Further to my message a fortnight ago I can report that the Institute has been working hard to address and seek amendment to the ‘Building, Planning and Heritage Legislation Amendment (Administration and Other Matters) Bill 2022’ currently before Parliament which seeks to remove the requirement for Architects to be on the board (currently five out of ten members are Architects) and to alter the appointment of the Chairperson and Deputy Chairperson to become Minister appointees rather than the current arrangement of them being elected by the Board. The government has described these changes as introducing a modern, skills-based board, but inconceivably the skills base is not to mandate the inclusion of Architects and leadership is to be by political appointment. In the context of the ARBV’s role of determining qualifications and experience required for architectural registration, examining architectural candidates, accrediting tertiary courses of education in architecture, and maintaining architectural registration amongst other tasks, such a move cannot be considered a positive contribution to the regulation of the profession to provide an appropriate level of consumer protection of architectural services within Victoria.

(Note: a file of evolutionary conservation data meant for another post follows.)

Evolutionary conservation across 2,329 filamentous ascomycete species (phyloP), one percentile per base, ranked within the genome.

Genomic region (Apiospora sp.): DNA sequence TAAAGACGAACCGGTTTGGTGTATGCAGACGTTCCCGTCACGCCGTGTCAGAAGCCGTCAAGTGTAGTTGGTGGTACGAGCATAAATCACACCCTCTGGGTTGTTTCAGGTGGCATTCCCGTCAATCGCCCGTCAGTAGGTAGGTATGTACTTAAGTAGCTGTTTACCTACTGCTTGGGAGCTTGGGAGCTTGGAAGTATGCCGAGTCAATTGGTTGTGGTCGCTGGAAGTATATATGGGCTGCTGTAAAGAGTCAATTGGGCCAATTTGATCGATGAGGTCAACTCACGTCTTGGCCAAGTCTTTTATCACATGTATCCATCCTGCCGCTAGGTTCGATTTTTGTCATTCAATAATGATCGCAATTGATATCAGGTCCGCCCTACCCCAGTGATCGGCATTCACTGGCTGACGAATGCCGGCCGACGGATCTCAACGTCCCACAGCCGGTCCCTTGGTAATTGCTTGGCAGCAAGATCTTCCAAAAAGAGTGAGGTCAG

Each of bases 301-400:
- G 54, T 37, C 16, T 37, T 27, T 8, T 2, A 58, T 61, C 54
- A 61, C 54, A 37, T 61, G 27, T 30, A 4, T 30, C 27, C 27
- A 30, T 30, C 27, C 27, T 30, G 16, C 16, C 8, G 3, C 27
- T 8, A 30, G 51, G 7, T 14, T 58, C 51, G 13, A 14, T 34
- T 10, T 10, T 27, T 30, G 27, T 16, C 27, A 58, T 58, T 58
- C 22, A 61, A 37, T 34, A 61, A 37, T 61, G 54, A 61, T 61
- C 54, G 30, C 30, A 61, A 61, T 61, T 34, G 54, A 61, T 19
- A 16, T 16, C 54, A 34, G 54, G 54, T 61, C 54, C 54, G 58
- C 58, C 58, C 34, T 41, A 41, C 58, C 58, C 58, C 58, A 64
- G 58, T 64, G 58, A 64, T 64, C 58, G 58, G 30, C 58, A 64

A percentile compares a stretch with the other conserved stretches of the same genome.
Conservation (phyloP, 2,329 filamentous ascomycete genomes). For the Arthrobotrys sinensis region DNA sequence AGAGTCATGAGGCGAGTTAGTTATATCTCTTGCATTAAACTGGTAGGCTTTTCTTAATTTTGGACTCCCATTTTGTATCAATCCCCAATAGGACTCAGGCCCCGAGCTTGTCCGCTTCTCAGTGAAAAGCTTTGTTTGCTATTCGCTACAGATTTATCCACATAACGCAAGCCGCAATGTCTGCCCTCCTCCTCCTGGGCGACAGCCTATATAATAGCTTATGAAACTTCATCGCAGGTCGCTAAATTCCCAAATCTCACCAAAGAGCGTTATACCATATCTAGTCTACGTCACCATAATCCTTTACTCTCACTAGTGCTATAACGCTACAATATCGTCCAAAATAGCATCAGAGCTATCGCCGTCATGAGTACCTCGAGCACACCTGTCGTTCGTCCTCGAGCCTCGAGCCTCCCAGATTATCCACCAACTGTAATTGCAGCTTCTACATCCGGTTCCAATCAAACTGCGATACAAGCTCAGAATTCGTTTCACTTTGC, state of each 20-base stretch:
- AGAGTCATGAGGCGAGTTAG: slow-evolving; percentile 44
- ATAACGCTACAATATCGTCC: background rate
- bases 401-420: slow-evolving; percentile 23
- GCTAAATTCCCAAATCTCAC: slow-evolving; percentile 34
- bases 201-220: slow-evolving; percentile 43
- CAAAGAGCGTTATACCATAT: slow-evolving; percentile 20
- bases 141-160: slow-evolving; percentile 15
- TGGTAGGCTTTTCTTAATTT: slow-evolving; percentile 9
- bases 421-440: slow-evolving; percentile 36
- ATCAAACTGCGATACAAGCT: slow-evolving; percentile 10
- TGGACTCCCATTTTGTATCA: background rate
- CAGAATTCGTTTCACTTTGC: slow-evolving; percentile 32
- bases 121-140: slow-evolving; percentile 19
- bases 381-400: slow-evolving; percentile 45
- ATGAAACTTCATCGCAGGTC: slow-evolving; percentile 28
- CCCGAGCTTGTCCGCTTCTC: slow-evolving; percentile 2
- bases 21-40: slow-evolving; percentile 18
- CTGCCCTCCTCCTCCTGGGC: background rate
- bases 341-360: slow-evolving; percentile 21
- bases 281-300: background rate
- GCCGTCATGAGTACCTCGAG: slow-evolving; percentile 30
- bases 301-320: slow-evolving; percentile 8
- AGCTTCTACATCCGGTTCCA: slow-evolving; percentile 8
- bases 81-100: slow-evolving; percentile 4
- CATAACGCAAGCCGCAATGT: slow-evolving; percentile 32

The Bill has been before the Legislative Assembly and was passed in its third reading on 4th August and is now in its second reading in the Legislative Council and was to be voted on next week, although this has today been delayed by a week or two due to parliamentary programming constraints. The passing of the legislation in the lower house was not surprising as the government has a significant majority of members. However, this is not the case in the upper house where there are sixteen government MLCs, ten opposition MLCs, and a cross-bench of fourteen.
After the Institute’s earlier approaching of the authors of the Bill, namely the Minister of Planning who is responsible for introducing and guiding the legislation through Parliament, and DWELP, who were responsible for drafting the Bill, to seek their modification of the legislation, the Institute has now joined with the Association of Consulting Architects to lobby the Legislative Council to amend the legislation in the upper house. With so many different parties in the Legislative Council, success is far from assured, and so we again ask all those members who have not yet approached their elected members of the Legislative Council to do so, seeking common sense to intervene in the Bill before it is passed by the upper house and becomes law. Note that each electoral region has five members or MLCs that represent each voter. This is our last opportunity to raise the profile of this issue before the impending vote. Refer to the Institute’s web page for further information and a template letter.
Thanks for the feedback and all the encouragement we have received from members who have approached their elected members. A properly composed and equipped ARBV is in the interests of both the profession and the wider community it serves, so please exercise your democratic right to influence your elected decision-makers charged with reviewing and deciding upon this Bill.
David Wagner FRAIA